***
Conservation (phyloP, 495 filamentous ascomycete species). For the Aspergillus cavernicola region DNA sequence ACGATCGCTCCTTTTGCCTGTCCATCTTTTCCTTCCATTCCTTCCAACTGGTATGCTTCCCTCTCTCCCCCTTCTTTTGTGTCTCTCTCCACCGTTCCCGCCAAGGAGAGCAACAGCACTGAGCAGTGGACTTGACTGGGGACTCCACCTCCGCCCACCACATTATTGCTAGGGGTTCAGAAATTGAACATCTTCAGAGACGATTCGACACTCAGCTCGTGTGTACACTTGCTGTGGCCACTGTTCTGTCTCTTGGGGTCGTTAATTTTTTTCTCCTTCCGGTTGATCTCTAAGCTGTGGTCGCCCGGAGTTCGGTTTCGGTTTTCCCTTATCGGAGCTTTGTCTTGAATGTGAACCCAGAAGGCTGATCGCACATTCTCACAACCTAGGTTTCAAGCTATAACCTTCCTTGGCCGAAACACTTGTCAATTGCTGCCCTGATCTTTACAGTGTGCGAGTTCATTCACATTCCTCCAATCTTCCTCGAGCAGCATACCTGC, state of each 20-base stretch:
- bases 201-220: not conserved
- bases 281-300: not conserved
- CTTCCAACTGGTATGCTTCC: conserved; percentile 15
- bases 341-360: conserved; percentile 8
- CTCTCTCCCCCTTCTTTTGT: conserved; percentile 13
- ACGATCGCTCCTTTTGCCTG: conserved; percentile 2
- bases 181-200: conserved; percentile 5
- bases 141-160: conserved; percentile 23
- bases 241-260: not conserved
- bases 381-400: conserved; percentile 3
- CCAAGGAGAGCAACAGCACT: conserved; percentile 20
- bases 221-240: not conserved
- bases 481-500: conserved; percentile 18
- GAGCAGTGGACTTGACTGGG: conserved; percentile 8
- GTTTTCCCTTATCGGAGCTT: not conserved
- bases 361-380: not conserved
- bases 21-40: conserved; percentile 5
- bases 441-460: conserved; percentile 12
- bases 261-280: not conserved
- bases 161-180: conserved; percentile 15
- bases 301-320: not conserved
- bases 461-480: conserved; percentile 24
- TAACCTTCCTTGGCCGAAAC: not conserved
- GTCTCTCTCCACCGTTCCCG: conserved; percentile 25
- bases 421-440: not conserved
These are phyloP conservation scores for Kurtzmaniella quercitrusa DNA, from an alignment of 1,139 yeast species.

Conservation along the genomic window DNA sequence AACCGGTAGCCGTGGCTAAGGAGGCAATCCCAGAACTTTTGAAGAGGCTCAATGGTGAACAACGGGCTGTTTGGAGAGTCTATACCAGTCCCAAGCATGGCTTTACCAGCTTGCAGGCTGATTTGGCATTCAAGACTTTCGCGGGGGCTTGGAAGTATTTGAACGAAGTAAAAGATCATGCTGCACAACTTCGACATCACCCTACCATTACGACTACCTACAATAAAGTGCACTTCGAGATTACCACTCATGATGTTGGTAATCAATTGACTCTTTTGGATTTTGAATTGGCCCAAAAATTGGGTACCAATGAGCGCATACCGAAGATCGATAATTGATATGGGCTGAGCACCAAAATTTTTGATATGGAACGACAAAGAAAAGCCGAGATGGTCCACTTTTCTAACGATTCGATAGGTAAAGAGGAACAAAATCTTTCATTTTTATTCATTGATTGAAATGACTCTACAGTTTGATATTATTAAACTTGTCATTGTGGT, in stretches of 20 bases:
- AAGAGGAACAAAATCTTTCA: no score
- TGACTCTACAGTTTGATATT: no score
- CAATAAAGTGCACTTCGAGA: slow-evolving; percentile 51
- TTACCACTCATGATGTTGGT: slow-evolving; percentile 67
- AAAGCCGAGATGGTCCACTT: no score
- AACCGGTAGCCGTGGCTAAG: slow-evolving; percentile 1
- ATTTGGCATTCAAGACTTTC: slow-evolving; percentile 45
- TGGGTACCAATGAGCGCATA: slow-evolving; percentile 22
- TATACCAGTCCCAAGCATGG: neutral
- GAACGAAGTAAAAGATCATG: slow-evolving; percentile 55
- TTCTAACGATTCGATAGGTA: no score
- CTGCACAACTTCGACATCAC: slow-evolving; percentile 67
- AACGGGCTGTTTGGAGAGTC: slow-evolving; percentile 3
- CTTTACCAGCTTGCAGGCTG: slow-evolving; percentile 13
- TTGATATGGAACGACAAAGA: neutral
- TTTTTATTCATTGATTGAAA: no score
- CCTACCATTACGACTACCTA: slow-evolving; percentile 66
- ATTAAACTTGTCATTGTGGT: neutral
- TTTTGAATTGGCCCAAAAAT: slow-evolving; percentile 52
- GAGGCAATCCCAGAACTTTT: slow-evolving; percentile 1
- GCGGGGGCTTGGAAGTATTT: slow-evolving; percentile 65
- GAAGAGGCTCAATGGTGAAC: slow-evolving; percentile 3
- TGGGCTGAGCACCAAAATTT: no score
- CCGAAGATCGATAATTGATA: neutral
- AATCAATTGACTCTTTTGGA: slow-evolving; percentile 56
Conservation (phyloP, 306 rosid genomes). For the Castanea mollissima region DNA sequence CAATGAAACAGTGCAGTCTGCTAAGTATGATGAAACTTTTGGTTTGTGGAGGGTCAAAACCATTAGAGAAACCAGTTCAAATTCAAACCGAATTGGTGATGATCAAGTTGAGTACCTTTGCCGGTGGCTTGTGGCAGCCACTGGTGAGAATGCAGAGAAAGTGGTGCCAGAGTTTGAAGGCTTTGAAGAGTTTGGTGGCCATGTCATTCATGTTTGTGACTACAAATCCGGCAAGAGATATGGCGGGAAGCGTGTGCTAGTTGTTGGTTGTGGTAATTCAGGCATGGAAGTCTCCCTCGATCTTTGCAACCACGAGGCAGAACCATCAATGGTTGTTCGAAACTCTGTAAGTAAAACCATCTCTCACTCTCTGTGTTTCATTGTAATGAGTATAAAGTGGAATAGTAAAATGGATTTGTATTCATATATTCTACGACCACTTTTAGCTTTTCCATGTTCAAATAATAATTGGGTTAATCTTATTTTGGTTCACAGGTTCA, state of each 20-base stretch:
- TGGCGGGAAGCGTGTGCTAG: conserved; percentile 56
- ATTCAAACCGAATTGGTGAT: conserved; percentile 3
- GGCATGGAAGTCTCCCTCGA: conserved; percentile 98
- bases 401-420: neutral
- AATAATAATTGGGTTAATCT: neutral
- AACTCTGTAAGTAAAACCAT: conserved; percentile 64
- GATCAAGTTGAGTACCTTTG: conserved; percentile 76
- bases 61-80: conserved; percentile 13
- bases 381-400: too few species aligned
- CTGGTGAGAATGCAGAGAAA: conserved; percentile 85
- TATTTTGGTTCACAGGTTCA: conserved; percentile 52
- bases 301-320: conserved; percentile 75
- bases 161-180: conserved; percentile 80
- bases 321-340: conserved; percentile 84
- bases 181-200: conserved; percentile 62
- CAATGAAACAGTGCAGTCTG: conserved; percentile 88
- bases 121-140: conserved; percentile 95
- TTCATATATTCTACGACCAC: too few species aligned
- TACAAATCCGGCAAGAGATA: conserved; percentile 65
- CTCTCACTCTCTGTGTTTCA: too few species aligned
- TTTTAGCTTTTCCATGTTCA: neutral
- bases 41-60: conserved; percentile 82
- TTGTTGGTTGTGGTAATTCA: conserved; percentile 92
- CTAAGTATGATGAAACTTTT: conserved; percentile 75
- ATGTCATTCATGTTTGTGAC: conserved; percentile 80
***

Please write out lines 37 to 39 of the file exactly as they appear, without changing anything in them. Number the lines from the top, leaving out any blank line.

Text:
- TATACCAGTCCCAAGCATGG: neutral
- GAACGAAGTAAAAGATCATG: slow-evolving; percentile 55
- TTCTAACGATTCGATAGGTA: no score